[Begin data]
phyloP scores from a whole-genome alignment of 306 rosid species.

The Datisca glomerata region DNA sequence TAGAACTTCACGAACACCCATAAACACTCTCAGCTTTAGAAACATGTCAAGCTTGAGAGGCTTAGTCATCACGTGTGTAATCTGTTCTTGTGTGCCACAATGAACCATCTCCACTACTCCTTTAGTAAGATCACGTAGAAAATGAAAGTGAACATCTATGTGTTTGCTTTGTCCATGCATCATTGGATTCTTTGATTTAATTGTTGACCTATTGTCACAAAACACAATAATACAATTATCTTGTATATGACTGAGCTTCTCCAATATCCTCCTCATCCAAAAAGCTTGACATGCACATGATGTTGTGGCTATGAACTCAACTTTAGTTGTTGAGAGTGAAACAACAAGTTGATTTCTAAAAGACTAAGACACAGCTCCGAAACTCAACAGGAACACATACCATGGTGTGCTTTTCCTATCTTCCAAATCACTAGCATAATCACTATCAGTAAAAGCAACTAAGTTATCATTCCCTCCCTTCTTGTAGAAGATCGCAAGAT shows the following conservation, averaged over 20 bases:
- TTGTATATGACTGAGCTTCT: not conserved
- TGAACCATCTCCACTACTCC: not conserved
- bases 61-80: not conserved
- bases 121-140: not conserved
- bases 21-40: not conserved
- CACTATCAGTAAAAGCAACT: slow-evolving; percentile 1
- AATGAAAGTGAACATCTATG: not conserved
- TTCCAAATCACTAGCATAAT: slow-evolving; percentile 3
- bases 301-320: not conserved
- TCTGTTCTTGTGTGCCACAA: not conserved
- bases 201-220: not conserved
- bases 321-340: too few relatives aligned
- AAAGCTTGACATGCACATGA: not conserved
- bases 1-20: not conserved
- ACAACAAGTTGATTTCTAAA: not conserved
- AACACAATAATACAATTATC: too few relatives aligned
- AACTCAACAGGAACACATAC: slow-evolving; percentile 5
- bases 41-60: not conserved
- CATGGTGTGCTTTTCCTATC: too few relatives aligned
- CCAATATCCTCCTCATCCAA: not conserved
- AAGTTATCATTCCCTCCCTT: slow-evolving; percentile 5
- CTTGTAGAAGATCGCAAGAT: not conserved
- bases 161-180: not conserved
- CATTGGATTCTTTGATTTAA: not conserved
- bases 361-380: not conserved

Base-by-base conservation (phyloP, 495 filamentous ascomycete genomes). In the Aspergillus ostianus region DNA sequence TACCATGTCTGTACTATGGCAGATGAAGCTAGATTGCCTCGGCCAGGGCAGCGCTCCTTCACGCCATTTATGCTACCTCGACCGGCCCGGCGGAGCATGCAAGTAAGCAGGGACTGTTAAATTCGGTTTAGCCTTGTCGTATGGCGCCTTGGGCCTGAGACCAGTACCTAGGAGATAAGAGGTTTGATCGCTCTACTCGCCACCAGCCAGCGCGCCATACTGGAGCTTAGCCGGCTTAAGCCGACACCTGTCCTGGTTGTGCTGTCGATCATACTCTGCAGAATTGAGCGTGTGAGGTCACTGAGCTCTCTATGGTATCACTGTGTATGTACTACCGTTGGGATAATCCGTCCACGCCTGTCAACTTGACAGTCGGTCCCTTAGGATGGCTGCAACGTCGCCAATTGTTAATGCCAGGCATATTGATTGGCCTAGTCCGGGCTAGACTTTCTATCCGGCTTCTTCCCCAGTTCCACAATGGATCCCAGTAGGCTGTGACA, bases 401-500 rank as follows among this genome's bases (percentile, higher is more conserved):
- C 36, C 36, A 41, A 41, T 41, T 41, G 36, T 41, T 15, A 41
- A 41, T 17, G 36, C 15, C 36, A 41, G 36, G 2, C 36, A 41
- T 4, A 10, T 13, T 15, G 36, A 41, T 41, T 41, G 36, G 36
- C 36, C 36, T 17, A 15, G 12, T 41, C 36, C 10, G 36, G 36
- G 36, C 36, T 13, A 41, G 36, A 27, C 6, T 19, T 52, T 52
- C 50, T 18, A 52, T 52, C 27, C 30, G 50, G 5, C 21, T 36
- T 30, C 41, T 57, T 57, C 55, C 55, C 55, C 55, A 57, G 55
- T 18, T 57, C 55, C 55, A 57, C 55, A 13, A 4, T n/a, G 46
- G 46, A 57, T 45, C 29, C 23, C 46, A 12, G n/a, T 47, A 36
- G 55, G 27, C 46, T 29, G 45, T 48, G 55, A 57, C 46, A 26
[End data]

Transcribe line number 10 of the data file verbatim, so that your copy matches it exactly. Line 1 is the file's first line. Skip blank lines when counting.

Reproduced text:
- TTCCAAATCACTAGCATAAT: slow-evolving; percentile 3